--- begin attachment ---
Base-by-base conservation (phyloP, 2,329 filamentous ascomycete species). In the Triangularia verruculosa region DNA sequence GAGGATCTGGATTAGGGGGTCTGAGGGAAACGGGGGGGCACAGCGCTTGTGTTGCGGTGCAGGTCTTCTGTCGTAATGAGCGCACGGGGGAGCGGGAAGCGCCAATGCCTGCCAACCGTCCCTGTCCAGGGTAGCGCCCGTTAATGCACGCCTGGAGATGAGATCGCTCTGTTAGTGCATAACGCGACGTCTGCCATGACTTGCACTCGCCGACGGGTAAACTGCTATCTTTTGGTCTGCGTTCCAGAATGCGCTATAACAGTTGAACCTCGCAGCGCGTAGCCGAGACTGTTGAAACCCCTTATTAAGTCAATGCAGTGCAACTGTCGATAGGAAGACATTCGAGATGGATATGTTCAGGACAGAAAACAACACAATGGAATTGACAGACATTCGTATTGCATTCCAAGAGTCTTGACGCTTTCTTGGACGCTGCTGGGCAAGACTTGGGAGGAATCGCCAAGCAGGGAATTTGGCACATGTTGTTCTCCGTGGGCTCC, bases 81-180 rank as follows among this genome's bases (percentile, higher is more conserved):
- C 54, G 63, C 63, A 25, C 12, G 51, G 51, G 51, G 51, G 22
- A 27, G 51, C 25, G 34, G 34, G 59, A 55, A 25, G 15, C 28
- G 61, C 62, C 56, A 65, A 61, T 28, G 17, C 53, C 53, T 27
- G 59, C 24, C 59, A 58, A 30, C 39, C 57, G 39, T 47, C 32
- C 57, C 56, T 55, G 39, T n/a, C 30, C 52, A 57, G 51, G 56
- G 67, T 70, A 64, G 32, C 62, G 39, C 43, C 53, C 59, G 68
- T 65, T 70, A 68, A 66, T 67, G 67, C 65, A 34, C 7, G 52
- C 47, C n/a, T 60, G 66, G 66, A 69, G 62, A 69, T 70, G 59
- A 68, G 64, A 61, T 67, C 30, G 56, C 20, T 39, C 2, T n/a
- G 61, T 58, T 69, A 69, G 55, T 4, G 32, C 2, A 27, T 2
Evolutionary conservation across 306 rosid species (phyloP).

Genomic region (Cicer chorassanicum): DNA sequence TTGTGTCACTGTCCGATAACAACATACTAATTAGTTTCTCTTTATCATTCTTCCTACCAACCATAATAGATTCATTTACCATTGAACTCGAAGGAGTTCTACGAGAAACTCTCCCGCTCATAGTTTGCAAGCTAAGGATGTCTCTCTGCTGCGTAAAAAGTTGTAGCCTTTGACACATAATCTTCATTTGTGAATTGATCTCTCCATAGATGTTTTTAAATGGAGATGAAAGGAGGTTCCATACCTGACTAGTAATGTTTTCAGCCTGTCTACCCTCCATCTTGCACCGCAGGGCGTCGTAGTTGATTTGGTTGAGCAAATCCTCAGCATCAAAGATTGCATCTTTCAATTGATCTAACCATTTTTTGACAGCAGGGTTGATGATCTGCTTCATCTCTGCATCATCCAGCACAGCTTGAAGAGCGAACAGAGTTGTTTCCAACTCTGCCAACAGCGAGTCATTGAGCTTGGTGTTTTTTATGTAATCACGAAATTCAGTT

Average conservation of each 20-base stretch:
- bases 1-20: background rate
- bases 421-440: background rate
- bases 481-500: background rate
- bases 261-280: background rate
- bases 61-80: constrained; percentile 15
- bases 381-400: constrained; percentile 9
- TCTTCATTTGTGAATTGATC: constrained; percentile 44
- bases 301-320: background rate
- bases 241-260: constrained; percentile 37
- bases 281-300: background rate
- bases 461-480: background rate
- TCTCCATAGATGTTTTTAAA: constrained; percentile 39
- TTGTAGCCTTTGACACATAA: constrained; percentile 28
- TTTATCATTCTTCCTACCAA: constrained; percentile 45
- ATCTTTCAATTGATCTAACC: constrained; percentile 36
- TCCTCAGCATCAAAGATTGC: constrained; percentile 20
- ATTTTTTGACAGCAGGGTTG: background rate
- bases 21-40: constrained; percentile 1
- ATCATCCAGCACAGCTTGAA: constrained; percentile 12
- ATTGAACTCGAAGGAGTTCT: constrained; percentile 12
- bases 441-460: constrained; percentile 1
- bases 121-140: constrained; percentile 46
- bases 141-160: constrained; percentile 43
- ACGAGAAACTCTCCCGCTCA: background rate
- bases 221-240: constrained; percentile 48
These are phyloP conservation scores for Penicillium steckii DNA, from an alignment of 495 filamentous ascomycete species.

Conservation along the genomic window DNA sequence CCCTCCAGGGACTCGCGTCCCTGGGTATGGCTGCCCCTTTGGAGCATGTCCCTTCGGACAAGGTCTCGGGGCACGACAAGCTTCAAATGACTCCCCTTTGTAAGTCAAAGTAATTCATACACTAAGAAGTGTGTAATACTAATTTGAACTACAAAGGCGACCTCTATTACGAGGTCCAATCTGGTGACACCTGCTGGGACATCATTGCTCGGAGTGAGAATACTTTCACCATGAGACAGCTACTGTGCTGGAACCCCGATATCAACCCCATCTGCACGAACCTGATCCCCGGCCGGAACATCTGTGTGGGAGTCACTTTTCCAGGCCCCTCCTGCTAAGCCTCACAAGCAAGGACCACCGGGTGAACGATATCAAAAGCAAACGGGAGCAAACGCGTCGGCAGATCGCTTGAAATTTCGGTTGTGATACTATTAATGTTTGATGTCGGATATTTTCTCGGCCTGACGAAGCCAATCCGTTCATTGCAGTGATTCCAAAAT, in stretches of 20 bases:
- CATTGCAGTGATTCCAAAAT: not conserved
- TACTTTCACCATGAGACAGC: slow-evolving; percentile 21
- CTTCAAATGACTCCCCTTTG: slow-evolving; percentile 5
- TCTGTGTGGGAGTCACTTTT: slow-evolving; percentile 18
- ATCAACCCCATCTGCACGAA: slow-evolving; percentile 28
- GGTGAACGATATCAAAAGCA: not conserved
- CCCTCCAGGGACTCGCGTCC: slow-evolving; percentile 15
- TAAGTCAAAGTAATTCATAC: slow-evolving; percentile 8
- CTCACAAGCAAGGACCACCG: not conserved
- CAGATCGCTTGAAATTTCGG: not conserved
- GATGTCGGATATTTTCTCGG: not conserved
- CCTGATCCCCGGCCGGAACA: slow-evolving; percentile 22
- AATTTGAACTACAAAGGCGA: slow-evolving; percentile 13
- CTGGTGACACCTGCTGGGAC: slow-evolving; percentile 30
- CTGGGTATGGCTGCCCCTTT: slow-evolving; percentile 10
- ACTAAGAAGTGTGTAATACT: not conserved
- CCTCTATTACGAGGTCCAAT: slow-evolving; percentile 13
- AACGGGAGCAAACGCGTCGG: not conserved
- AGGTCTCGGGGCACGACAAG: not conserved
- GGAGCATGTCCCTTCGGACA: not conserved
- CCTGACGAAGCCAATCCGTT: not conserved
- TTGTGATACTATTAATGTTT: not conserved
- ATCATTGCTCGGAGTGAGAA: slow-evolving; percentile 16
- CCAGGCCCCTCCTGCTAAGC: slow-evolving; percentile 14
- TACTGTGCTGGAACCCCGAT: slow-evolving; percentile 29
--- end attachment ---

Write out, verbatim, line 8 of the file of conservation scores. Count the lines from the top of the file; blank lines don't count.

- T 65, T 70, A 68, A 66, T 67, G 67, C 65, A 34, C 7, G 52